As the world confronts the collective and unprecedented trauma of a public health and economic crisis—exacerbated by systemic racial inequities—understanding the impact trauma has on the ability of children to learn is more important than ever. A new report suggests that schools that have adopted recommendations developed by the Trauma and Learning Policy Initiative (TLPI)—a nationally recognized collaboration between Harvard Law School and Massachusetts Advocates for Children (MAC)—are uniquely positioned to understand and respond to the impact these crises, and the resulting trauma, are having on students, families, and educators.
A recently released report, “An Evaluation of the Trauma and Learning Policy Initiative’s Inquiry-Based Process: Year Three,” published by BU Wheelock College of Education & Human Development, confirms the transformational benefits of a trauma-sensitive school culture as developed by TLPI and set forth in their landmark report, “Helping Traumatized Children Learn: Creating and Advocating for Trauma-Sensitive Schools” (HTCL). Since HTCL was first published in 2005, more than 95,000 copies have been distributed to schools and educators in Massachusetts and across the country.
Over a three-year period, a team of researchers at Boston University studied several Massachusetts schools that have adopted an inquiry based process for creating trauma sensitive schools The team evaluated the efficacy of an inquiry-based process and the sustainability of trauma-sensitive culture changes in the schools that used TLPI’s recommended approach.
The researchers concluded: “Overall, this evaluation provides evidence for profound impacts that schools’ engagement with TLPI’s inquiry-based process, with the requisite level of commitment and focused effort, can have for leadership, staff, students, and families. Lasting changes reported by educators were multi-leveled, and included shifts in both thinking and practice. … This study suggests that, while this transformation may take time and effort to cultivate, the outcomes it generates may be more sustainable than other education reform approaches.”
Susan Cole, a lecturer of law at Harvard Law School and director of TLPI, stated, “Understanding trauma and engaging in a collaborative process of change that brings this understanding into everything we do creates a powerful pathway to helping all students learn both in school and remotely. It was a relief to watch trauma-sensitive schools jump into action as soon as the pandemic occurred. A deep understanding among all staff, combined with leadership and teamwork that prioritizes and values relationships, connection, belongingness, safety, family engagement, and student agency, can enable schools to adapt to any situation with positive results.”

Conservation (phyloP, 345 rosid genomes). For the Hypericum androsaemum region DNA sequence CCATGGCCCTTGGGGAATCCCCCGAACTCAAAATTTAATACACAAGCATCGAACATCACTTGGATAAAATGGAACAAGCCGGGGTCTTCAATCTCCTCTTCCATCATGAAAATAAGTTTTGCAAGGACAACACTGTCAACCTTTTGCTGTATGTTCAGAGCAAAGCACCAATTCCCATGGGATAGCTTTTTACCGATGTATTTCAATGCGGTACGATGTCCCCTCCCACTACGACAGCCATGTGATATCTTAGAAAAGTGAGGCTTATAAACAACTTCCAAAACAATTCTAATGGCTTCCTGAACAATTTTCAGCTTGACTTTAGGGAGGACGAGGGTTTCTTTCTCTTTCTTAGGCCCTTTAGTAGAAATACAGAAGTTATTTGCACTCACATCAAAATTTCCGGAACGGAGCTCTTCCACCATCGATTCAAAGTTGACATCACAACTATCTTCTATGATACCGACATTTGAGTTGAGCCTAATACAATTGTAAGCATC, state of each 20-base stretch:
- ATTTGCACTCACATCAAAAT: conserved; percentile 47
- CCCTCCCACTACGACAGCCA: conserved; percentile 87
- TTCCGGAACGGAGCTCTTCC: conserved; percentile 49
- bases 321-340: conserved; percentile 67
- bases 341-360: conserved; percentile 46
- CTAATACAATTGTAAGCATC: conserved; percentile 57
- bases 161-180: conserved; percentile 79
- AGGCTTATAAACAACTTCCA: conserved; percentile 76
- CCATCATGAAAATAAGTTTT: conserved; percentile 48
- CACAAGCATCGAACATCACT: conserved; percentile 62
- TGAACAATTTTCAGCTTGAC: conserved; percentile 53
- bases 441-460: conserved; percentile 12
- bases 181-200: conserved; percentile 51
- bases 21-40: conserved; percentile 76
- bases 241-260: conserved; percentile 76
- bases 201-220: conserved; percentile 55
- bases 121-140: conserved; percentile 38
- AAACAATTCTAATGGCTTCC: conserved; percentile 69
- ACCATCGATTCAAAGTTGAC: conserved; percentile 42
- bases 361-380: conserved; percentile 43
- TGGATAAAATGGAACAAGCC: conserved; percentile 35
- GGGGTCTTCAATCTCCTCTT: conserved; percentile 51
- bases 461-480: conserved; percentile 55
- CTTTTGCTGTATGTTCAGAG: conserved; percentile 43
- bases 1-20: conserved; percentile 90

HLS Clinical Professor Michael Gregory ’04, who co-teaches the Education Law Clinic at Harvard Law School with Cole, said: “The significant finding in this study—that an inquiry-based process of change guided by a set of compassionate and equitable values can help educators begin to transform their school cultures in a relatively short period—offers a paradigm change not only for schools but also for legal advocacy. These insights will help to fuel our teaching and our clinic students’ advocacy for years to come.”
The American Institutes for Research (AIR) earlier reported that the first two years of data provided evidence that an understanding of trauma-sensitivity in the context of a process of change can lead to shifts in practice that result in a range of positive outcomes for both students and staff members. Additionally, the AIR researchers found that these new ways of thinking and changes in practice can serve as a foundation for school-wide culture change that enables students and their educators to feel safe and supported to learn and be successful.
The Year Three evaluation provides an evidence base that educators’ deepening understanding of the impact of trauma on learning and participation in a collaborative, inquiry-based process will lead to shifts in thinking that recognize the foundational importance of a welcoming and inclusive learning environment for students’ academic success. Importantly, the evaluation found that school leadership and staff reported cultural and organizational shifts in their schools that clustered into four emergent themes:
• facilitating empowerment and collaboration
• integrating whole‐child approaches
• affirming cultural identity and promoting a sense of belonging
• re‐envisioning discipline toward relational accountability
“The work of building a safe and supportive, trauma-sensitive school community over the last five years has been critical during crises like these,” said a principal of an elementary school studied in the Year Three Report. “When we were initially faced with the pandemic and resulting school closures and shifts to online learning, every single staff member was called to action and immediately prioritized the safety and well-being of all students. They continue to amaze me as they prepare for the new school year this fall to ensure that we not only provide meaningful lessons to keep students engaged in learning, but strive to really connect with students to let them know we truly care about them and will continue to support them and their families in any way we can.”